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State Route 129 (SR 129) is a state highway in Asotin County, Washington, United States. It travels north–south at the southeastern corner of the state, connecting with Oregon Route 3 (OR 3) at the Oregon state line south of Anatone. The 43-mile (69 km) highway then follows the Snake River, which marks the Idaho state border, north to Clarkston and terminates at U.S. Route 12 (US 12). SR 129 also has a short spur route that connects to a separate intersection with US 12 in Clarkston.

State Route 129 marker

State Route 129
A map of Asotin County with SR 129 highlighted in red
Route information
Defined by RCW 47.17.260
Maintained by WSDOT
Length42.55 mi[1] (68.48 km)
Existed1964–present
Major junctions
South end OR 3 at Oregon state line near Anatone
North end US 12 in Clarkston
Highway system
SR 128SR 131

The highway primarily serves as a connection between Clarkston, Asotin, and Enterprise, Oregon. An existing road connecting Clarkston to Asotin was incorporated into the state highway system in 1923 as a branch of State Road 3 and extended south to the Oregon border as part of Primary State Highway 3 in the 1940s. During the 1964 state highway renumbering, the Clarkston branch of PSH 3 was split into SR 128 and SR 129.

Contents

Route descriptionEdit

SR 129 begins at the Oregon state line near Flora, Oregon, as a continuation of OR 3, which travels south towards Enterprise, the seat of Wallowa County, Oregon.[2] The highway travels north along the east side of Buford Canyon and makes a switchback turn to the south to cross Buford Canyon on the north side of the state line. SR 129 then makes another switchback turn and travels north along the west side of Buford Creek, following the canyon below Buford Ridge. After approximately 3 miles (5 km), the highway crosses over the Grande Ronde River and enters the bottom of Rattlesnake Canyon, which it follows northeast towards a fork in the stream. SR 129 then turns south at a switchback and begins ascending from the canyon floor on Rattlesnake Grade, making nine turns and reaching an elevation of 2,400 feet (730 m).[3][4][5]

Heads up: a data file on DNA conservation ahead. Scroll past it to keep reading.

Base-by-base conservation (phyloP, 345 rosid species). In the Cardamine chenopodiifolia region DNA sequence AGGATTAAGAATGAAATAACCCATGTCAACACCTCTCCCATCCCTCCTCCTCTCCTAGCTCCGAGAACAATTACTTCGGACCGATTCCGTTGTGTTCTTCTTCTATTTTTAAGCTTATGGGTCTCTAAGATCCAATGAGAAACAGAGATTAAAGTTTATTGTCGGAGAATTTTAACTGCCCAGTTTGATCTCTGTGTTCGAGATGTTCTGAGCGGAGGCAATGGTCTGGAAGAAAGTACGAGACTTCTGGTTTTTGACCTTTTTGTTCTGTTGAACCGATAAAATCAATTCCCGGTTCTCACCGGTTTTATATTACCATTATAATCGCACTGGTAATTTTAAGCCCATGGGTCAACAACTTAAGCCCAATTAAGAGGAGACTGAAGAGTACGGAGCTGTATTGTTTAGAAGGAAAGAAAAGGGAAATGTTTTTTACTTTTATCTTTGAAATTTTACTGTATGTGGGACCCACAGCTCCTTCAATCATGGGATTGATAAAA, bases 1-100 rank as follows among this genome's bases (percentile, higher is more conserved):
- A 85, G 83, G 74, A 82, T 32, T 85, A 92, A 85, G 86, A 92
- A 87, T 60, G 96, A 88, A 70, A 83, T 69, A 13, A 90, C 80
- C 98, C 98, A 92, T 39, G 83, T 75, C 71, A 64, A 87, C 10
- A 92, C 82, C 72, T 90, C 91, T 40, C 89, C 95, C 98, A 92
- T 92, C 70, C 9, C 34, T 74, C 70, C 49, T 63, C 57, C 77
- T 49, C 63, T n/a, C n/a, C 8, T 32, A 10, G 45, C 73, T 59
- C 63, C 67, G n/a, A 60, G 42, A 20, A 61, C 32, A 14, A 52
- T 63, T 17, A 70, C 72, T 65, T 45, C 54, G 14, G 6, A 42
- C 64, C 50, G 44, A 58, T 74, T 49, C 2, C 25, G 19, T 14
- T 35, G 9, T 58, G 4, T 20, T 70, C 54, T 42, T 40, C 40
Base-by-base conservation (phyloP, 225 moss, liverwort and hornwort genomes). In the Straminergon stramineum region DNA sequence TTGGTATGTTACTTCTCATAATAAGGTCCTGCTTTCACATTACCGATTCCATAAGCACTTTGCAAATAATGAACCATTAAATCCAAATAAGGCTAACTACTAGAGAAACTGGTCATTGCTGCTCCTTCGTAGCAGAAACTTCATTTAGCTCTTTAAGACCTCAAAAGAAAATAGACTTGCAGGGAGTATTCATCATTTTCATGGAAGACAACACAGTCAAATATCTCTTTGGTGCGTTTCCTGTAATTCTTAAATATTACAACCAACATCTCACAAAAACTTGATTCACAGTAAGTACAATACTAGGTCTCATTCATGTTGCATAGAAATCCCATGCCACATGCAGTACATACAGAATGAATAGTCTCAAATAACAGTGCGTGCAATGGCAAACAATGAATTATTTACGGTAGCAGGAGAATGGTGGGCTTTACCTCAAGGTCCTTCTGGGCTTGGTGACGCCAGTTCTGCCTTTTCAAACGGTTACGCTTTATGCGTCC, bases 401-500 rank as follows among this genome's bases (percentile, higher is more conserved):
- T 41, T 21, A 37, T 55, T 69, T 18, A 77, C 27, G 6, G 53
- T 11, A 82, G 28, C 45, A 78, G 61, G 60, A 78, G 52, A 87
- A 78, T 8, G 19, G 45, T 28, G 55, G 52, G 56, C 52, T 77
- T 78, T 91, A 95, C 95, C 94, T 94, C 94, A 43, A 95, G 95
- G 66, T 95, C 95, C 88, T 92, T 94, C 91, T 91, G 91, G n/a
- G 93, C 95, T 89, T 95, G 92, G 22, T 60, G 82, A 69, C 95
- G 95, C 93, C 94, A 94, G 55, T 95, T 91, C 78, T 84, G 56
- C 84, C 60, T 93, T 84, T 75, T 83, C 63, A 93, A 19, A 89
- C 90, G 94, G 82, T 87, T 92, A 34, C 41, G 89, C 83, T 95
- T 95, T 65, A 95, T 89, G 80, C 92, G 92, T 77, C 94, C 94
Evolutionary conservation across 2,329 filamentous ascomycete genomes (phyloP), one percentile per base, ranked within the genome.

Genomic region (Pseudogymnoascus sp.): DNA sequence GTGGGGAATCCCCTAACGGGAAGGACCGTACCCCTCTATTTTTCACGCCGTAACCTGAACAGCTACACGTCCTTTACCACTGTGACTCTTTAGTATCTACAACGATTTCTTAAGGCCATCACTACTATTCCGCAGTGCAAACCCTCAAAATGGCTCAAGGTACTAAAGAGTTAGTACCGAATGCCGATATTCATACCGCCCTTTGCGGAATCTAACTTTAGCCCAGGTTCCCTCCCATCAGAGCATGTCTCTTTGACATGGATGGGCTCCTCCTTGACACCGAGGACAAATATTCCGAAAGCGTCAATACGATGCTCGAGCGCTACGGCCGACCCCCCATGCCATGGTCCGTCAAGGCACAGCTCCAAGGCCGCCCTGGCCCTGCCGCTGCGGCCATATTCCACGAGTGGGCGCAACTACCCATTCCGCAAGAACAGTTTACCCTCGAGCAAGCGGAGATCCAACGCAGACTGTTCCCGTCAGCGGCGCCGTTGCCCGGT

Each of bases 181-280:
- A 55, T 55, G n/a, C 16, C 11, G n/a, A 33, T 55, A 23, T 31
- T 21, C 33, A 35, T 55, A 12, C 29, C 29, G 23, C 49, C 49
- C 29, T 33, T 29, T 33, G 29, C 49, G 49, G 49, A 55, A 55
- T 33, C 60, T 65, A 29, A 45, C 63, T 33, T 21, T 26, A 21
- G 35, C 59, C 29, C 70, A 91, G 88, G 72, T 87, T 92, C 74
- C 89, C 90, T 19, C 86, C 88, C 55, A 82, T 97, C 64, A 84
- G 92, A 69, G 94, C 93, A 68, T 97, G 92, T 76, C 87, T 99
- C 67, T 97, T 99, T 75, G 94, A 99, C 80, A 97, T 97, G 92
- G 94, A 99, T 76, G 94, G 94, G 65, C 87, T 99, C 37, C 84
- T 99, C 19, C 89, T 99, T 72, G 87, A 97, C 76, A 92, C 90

The highway continues northeast along a ridge overlooking Rattlesnake Creek and passes through a forested area around Fields Spring State Park, a recreation area near Rattlesnake Summit at an elevation of 3,965 feet (1,209 m).[6] SR 129 makes a gradual turn to the north and enters the rural plateau on which the community of Anatone sits. The highway then travels northeast along Mill Creek and Ayers Gulch, making a brief turn due east near Dwight Halsey Road before continuing north towards Asotin. On the southern outskirts of the city, SR 129 begins a series of switchback turns while descending from the plateau towards Hells Canyon on the Snake River.[7] The roadway turns south and crosses a gully while turning northwesterly; it then makes a sharp turn to the east after passing the city cemetery and continues through another zig-zag turn before reaching the Asotin city limits.[3][4]

SR 129 enters Asotin near the county fairgrounds and meanders around a residential neighborhood before turning north onto Washington Street at the east end of downtown. The highway then turns west onto 1st Street, passing north of the downtown strip and the county courthouse. 1st Street remains parallel to the Snake River, accessed via Chief Looking Glass Park on the city's waterfront, and SR 129 continues northwest out of the city along the river as Riverside Drive. The highway continues northeast along the river bank and a parallel bicycle path towards Clarkston,[8] passing downhill from residential areas on the west and the Lewiston–Nez Perce County Airport to the east in Idaho.[3][4]

At the south end of Clarkston near Swallows Park, SR 129 intersects Fleshman Way in a dogbone interchange on the western approach to the Southway Bridge. Fleshman Way passes over SR 129 and continues west towards former SR 128 and east across the Snake River to Lewiston, Idaho.[9] The highway continues north from the interchange and enters Clarkston city limits, becoming 5th Street before cutting across to 6th Street. The street passes through downtown Clarkston and splits from 6th Street to follow Diagonal Street as it runs four blocks northeast towards US 12. SR 129 terminates a half-block from the Idaho state line at the intersection with US 12, which provides eastbound connections to downtown Lewiston on Bridge Street; the remaining two-block section of 6th Street is signed as SR 129 Spur and provides connections to westbound US 12.[3][10]

SR 129 is the southeasternmost highway in Washington state and is maintained by the Washington State Department of Transportation (WSDOT).[11] Most of the rural highway is two lanes wide, with no shoulder, and has a posted speed limit of 50 to 55 miles per hour (80 to 89 km/h) outside of towns and cities.[1] WSDOT conducts an annual survey on state highways to measure traffic volume in terms of average annual daily traffic. Average traffic volumes on SR 129 in 2016 ranged from a minimum of 180 vehicles near the Oregon state line to a maximum of 9,800 in downtown Clarkston.[12]

HistoryEdit